A man who made billions of dollars off Bernard Madoff's Ponzi scheme signed a will leaving the bulk of his fortune to charity, but the gift's ultimate size may depend on legal wrangling over how much of the money rightfully belongs to cheated victims.
Jeffry Picower, 67, a prominent philanthropist, drowned after suffering a heart attack in the swimming pool of his Palm Beach, Fla., mansion on Oct. 25.
Unlike some other Madoff investors, he died a rich man. The trustee unraveling Madoff's financial web said Picower withdrew some $7 billion from his Madoff accounts over the decades — well more than he invested.
That money is now known to have been stolen from other people, and Picower's widow said in a statement this week that the family wished to return some of it through "a fair and generous settlement" that might help overcome some of the "devastation" wrought on Madoff's victims.
The exact amount of that settlement is still unknown.
Madoff trustee Irving Picard has sued claiming victims are entitled to get back all $7 billion. The family has argued that under New York law, it should only have to return bogus profits they earned in the past six years, or around $2.4 billion.
On Tuesday, the family's lawyer, William D. Zabel, said the Picowers might be open to paying "more than the law would require them to, in order to help the victims of scheme."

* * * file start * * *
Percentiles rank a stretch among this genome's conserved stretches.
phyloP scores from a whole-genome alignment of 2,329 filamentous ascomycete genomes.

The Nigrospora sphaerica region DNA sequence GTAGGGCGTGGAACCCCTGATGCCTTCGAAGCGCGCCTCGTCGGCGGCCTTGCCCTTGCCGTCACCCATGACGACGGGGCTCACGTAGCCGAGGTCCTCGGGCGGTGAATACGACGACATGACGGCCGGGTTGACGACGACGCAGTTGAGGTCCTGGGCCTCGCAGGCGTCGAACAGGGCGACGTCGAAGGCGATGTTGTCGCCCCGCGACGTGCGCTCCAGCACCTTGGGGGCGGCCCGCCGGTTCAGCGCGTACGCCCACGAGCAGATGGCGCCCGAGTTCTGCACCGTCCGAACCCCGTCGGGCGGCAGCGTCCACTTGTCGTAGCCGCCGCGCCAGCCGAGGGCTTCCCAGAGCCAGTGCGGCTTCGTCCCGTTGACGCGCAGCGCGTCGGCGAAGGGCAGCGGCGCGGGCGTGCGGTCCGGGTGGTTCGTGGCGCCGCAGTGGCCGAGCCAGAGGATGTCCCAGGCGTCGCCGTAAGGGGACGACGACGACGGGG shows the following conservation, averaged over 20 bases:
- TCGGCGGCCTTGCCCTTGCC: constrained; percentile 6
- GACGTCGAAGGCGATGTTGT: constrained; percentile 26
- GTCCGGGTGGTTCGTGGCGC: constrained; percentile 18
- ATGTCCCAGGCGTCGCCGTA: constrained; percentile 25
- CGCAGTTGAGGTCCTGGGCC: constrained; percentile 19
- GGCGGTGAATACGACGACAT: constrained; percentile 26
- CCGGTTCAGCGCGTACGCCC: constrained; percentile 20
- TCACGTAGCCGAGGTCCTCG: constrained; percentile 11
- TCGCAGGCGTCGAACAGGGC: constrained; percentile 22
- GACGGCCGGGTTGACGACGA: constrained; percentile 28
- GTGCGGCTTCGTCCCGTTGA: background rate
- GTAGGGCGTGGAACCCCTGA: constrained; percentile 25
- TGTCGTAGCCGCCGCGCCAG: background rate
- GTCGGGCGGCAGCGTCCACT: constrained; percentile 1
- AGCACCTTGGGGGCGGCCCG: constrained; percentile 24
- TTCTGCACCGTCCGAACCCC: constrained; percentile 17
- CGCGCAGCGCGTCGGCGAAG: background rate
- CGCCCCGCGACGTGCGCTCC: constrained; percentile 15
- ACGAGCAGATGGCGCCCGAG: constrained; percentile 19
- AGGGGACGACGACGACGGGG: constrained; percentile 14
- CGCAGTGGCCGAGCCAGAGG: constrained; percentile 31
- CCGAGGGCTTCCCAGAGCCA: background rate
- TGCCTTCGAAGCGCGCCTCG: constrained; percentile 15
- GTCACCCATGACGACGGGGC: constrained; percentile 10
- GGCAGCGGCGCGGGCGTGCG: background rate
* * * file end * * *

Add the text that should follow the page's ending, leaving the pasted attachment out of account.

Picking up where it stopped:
Yet the family also made clear that it is trying to protect its own charitable projects. In a will signed on Oct. 15, Picower said he wished to donate most his multibillion-dollar estate to a new philanthropic foundation, minus $200 million for his widow, Barbara, $25 million for his daughter, Gabrielle, and additional millions for grandchildren and other friends and relatives.
The foundation, the will said, would be "for broad charitable purposes," although Picower suggested it spend half its money on medical research.
He also gave $25 million to the Picower Institute of Learning and Memory at the Massachusetts Institute of Technology, $1 million each to the New York Public Library, the Harlem Children's Zone and the Nurse-Family Partnership in Denver, Colo. and $4 million to a group of Parkinson's disease research scientists. Picower had Parkinson's disease.
Lawyers for Picard have argued in court papers that Picower must have realized that the "implausibly high" returns he was getting from Madoff's operation were the result of fraud.
Barbara Picower said in her statement that it was "a great tragedy that my husband Jeffry's sudden and untimely death prevented him from seeing the full restoration of his reputation for honesty, integrity and professional achievement."
Zabel said he couldn't discuss how much the family might ultimately be willing to pay in a settlement because the two sides have been in negotiations. Zabel added that the Madoff case has been "an albatross" for the family, and weighed on Picower personally before his death.